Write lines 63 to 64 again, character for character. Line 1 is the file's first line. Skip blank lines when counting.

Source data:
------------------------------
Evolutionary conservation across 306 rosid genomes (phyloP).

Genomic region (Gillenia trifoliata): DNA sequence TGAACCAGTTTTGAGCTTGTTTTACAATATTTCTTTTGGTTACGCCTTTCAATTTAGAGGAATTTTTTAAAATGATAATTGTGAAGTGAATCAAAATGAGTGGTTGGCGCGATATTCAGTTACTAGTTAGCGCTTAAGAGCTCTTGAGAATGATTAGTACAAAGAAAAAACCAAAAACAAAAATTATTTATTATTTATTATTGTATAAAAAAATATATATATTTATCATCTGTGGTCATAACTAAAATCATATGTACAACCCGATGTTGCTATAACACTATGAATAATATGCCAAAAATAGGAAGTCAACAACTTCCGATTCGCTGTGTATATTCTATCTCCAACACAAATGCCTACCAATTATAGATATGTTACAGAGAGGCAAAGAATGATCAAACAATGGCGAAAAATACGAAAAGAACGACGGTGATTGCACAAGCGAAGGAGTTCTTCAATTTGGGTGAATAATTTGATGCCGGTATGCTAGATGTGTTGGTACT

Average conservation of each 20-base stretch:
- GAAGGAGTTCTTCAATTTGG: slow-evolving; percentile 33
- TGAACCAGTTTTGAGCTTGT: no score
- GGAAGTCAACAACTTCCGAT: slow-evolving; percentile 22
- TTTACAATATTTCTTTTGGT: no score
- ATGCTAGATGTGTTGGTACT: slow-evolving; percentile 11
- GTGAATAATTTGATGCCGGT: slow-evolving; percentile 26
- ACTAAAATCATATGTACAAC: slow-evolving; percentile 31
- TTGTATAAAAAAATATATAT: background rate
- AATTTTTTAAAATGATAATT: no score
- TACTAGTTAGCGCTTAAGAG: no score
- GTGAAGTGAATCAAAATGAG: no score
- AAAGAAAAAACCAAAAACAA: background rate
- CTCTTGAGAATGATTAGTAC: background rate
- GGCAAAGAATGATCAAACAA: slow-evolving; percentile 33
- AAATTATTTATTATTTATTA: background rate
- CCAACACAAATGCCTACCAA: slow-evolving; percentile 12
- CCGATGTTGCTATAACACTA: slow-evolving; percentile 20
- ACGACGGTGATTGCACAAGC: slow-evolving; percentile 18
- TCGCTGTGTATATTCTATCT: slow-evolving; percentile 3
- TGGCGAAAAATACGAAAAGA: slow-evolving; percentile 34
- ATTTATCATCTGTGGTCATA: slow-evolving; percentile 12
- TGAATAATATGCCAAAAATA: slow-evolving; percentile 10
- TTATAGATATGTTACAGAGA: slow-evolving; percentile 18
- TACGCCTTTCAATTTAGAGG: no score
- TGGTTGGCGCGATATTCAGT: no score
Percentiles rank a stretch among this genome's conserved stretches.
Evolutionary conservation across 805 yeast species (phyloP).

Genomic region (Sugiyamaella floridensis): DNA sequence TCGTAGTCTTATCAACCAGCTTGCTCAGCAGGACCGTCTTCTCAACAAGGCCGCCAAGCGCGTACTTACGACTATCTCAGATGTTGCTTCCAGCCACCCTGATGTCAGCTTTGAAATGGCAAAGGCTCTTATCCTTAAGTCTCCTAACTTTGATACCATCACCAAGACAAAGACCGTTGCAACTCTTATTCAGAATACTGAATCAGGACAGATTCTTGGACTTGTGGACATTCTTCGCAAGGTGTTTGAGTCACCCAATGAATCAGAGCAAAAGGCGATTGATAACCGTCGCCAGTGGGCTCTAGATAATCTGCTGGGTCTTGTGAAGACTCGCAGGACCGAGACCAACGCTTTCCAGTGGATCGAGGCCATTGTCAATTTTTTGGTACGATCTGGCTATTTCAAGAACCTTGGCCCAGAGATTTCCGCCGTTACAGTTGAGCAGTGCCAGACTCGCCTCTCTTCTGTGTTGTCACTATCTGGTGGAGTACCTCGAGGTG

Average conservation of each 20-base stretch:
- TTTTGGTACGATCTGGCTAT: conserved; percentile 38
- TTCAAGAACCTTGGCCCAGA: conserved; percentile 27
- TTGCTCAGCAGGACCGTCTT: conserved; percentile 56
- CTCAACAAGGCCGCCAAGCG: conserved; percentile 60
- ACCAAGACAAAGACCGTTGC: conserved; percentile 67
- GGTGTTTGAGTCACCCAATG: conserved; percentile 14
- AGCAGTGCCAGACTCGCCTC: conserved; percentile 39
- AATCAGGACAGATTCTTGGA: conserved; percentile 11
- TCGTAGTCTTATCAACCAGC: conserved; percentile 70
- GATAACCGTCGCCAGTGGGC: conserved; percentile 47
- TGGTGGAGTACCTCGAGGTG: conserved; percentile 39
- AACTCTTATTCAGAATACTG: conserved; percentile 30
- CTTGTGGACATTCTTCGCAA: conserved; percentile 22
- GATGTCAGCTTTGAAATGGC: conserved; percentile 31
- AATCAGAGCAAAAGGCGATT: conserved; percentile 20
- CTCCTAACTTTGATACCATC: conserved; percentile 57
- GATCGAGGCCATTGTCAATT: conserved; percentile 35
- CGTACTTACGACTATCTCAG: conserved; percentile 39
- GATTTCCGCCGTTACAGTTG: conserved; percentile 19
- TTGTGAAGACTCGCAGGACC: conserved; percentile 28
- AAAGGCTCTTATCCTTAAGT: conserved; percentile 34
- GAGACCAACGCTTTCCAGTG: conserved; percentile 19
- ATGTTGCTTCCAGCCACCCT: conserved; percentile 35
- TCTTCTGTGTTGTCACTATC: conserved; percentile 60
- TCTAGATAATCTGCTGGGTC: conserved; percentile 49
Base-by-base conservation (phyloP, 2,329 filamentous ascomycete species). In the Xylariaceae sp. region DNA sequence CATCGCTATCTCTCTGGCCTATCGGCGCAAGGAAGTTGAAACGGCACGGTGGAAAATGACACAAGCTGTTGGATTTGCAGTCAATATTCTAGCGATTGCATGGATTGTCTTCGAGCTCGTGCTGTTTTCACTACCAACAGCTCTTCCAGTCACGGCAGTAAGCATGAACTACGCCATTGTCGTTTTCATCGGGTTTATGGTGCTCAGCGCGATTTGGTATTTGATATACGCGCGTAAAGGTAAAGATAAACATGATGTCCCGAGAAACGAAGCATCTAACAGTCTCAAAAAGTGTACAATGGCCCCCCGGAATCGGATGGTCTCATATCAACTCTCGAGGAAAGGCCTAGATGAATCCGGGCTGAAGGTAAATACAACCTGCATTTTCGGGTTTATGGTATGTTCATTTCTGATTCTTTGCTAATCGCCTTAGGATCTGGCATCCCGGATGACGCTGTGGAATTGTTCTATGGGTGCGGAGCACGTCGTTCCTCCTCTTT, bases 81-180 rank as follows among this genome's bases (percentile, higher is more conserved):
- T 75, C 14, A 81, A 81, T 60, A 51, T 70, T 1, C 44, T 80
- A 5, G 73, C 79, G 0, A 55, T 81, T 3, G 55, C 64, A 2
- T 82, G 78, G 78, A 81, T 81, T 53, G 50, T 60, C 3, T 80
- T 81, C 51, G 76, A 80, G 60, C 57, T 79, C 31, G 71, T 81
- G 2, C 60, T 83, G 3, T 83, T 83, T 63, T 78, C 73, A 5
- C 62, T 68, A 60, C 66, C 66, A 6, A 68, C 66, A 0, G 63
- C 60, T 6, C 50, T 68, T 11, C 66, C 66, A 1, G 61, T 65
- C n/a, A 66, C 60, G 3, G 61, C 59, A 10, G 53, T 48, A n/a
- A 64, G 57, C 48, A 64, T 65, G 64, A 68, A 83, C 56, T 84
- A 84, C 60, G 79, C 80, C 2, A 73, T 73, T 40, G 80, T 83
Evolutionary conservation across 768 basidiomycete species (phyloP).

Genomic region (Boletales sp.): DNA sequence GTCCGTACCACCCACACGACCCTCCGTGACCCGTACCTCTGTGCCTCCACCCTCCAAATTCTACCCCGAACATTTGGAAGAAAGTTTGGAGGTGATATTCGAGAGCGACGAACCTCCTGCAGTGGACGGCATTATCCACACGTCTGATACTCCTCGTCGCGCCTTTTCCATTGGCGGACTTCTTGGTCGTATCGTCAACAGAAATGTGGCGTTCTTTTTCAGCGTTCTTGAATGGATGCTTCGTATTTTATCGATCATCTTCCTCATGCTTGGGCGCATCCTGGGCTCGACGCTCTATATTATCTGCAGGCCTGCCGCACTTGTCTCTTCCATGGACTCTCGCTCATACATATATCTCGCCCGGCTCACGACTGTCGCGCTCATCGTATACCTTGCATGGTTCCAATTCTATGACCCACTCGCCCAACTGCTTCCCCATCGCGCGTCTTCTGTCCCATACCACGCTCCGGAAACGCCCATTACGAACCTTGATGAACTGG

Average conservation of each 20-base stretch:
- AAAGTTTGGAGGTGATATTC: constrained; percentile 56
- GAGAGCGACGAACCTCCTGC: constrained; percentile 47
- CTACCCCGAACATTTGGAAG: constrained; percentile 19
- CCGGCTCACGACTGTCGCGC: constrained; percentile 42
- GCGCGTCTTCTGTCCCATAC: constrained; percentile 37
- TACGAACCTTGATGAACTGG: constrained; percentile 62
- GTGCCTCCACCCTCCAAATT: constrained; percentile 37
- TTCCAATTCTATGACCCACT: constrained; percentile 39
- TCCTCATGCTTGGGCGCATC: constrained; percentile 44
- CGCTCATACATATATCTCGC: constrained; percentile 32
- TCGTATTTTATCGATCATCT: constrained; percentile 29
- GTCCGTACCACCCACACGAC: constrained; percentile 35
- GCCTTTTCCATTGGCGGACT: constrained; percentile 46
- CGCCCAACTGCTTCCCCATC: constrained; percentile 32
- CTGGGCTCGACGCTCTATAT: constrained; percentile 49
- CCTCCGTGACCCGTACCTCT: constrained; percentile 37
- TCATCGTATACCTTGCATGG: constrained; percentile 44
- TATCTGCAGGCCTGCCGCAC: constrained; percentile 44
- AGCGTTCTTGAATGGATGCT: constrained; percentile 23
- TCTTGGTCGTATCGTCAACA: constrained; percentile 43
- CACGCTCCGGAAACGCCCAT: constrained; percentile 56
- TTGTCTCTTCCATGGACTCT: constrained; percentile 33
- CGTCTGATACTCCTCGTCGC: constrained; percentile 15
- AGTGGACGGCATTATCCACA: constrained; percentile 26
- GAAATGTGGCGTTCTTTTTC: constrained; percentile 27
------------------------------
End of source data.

- G 2, C 60, T 83, G 3, T 83, T 83, T 63, T 78, C 73, A 5
- C 62, T 68, A 60, C 66, C 66, A 6, A 68, C 66, A 0, G 63